Shane also mentions in his book trying hard to get some sort of insurance benefits for jockeys and their familys. Which is something that is definatly needed. Its been too long coming.

Another issue he brings up is jockey's signing away their rights. Yep they have to sign away their rights. Even their rights of self promotion. It's the same thing as say NASCAR.. In NASCAR you see the cars with all the different logo's of the various company's that sponsor them. This sponsor money is put to good use by each car's owner as it helps with medical benefits for the drivers and pit crew.

Jockeys tried getting sponsorships from various company's and the company logos were embroidered onto the sides and back of their Jock pants. Many tracks put a quick stop to that. Why is it that just about every other professional sport can have corporate sponsorship but not racing.

Some tracks I have ridden at wouldn't even let you self promote. In other words have your own name on the side of your jock pants. I was riding in the Ladies Jockey Challenge up at Hoosier Park one year and had on Jock pants with my last name embroidered on the side. After riding the first race in the challenge the stewards called down and told me I had to change into pants that didn't have my name on them.

Bless their hearts every other female jockey that was in the challenge with me said "Don't change we'll all put on our name pants and wear them!!!" I thanked the other lady's and simply said "This is not the place or time, but thank you for your support." So Shanes book covers a lot of this stuff too. He is just trying to make it better for all those jockey's out there and the ones still to come.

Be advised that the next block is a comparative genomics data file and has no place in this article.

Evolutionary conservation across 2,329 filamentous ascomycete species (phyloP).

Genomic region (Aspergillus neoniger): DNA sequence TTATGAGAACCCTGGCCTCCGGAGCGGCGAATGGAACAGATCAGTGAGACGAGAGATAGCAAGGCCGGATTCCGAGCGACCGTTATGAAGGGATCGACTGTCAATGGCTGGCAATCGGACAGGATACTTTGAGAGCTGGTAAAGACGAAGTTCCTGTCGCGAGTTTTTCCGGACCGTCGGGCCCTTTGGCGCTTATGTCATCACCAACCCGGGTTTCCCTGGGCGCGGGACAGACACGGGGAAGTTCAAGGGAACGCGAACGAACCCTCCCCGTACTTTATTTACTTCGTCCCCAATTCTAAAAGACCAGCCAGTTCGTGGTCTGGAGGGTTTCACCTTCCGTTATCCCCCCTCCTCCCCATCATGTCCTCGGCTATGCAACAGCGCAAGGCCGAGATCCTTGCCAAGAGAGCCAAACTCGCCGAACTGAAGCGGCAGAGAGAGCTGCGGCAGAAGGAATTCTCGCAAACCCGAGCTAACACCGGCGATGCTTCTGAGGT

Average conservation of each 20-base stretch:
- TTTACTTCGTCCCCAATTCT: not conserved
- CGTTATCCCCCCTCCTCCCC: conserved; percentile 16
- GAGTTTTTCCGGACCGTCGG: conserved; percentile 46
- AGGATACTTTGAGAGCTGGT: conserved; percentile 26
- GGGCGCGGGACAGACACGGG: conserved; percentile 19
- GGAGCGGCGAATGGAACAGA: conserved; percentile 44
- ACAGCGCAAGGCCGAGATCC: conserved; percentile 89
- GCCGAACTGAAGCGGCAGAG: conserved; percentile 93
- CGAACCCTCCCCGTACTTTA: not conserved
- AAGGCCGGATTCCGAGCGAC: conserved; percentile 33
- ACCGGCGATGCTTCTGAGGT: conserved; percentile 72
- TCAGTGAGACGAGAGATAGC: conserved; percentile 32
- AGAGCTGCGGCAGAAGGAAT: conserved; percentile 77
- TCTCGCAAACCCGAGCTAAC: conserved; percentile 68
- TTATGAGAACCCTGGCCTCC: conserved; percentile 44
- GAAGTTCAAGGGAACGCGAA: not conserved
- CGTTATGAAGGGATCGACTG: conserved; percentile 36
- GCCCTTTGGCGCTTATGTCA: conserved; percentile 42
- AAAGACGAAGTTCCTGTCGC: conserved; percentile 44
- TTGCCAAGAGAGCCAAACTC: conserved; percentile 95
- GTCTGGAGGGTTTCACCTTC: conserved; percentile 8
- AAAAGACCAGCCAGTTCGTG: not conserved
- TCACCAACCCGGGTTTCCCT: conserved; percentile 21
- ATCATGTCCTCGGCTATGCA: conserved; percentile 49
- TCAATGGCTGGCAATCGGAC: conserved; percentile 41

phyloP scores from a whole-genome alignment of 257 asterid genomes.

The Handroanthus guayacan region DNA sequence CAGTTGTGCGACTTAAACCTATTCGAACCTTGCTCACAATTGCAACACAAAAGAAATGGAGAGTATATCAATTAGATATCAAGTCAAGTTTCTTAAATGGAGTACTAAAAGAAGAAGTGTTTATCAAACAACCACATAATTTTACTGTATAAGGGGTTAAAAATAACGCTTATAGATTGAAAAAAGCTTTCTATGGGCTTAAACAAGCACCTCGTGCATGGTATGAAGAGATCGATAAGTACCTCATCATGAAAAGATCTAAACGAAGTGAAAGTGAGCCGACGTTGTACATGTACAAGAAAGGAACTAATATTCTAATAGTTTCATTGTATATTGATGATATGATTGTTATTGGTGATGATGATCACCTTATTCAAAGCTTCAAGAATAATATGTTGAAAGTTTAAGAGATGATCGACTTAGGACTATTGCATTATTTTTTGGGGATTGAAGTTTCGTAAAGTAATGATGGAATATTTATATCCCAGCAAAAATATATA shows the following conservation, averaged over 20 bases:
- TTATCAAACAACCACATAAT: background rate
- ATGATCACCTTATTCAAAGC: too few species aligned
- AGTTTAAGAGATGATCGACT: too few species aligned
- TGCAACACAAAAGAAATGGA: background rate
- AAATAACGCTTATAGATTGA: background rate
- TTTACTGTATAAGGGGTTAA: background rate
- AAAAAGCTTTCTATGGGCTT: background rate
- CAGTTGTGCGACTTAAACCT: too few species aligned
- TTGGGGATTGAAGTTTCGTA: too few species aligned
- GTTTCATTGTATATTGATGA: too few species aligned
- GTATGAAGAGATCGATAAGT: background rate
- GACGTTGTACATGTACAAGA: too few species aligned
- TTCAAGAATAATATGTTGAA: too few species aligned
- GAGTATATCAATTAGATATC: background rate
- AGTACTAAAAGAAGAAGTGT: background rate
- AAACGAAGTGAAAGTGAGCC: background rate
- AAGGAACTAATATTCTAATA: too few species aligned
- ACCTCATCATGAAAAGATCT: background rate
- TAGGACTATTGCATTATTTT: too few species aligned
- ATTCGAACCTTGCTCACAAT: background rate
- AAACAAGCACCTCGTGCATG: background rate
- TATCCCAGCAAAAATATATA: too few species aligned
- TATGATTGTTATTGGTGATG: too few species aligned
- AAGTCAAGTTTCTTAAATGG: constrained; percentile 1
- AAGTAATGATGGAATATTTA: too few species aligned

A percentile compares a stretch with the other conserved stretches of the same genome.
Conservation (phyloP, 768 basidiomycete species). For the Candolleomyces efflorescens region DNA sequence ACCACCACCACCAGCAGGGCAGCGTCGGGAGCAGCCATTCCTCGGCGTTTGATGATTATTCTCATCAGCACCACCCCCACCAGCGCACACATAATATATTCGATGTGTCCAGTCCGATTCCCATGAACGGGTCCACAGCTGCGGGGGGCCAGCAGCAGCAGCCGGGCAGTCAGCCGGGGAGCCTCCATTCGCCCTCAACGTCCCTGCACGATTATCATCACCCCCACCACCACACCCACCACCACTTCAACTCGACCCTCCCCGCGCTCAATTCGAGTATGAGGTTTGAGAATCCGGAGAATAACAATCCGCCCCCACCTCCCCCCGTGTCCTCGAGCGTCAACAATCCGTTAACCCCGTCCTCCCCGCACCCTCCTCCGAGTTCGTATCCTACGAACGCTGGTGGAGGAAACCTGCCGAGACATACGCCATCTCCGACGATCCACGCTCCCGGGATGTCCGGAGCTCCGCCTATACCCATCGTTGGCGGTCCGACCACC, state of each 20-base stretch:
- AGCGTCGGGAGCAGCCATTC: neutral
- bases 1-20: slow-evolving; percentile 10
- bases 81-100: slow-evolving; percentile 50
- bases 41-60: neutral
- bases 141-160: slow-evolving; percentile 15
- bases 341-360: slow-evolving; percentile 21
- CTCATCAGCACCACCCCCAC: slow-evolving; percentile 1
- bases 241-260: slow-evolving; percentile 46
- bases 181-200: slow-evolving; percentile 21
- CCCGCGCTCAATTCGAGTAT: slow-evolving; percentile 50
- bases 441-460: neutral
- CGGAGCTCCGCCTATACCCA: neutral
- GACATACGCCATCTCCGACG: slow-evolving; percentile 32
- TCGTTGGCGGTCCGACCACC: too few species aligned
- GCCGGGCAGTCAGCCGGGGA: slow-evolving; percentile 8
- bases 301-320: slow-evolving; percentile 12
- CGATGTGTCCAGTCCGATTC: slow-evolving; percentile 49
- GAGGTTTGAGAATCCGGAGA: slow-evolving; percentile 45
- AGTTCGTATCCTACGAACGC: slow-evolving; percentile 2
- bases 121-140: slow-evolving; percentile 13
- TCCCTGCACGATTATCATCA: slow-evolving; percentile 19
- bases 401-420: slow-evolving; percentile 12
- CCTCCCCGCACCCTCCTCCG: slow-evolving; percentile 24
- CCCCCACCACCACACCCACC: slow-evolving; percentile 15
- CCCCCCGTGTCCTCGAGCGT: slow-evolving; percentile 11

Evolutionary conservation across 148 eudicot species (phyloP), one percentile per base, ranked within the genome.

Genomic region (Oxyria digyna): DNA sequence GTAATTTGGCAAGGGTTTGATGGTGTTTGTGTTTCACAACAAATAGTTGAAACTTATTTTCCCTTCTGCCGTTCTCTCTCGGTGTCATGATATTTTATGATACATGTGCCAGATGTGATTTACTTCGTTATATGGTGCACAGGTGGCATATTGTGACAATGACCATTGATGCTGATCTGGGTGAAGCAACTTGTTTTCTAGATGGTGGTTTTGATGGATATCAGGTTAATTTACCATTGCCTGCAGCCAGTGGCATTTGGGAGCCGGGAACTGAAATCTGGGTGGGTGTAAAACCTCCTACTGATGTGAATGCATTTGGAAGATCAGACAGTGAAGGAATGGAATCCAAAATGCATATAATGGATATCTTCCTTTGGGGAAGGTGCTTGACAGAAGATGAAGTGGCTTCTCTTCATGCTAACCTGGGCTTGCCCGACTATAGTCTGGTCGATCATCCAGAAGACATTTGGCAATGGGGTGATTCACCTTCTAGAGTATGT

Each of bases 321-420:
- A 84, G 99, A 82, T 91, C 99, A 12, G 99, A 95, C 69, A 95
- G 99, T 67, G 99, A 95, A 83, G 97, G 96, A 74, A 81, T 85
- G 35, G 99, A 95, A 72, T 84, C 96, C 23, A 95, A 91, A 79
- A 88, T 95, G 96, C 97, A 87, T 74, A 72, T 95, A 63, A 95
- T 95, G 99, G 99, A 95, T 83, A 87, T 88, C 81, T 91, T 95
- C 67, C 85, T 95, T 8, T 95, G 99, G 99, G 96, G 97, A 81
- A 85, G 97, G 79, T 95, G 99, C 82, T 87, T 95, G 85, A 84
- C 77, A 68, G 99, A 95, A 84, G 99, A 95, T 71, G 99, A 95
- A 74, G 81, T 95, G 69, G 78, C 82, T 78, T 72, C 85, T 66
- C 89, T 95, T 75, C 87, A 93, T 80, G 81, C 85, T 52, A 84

Barn Brats Horse Themed Glassware
www.cmmbarnbrats.com

SleepyFox
Feb. 26, 2008, 11:20 AM
As for the sponsorship thing... the difference in racing is that the owner - the person footing the bills - gets no say in the sponsorship and no profit from it. If I, as an owner, am paying someone to ride my horse in a race I should have some say in what logo my horse will be sporting. And, if my horse is carrying that logo, I should get a portion of the profits from it. Plus, it just looks tacky. Same thing with self promotion. This is the argument against it, and yes, I personally feel this way, too.

I agree that insurance needs to be addressed - for everyone in the horse business.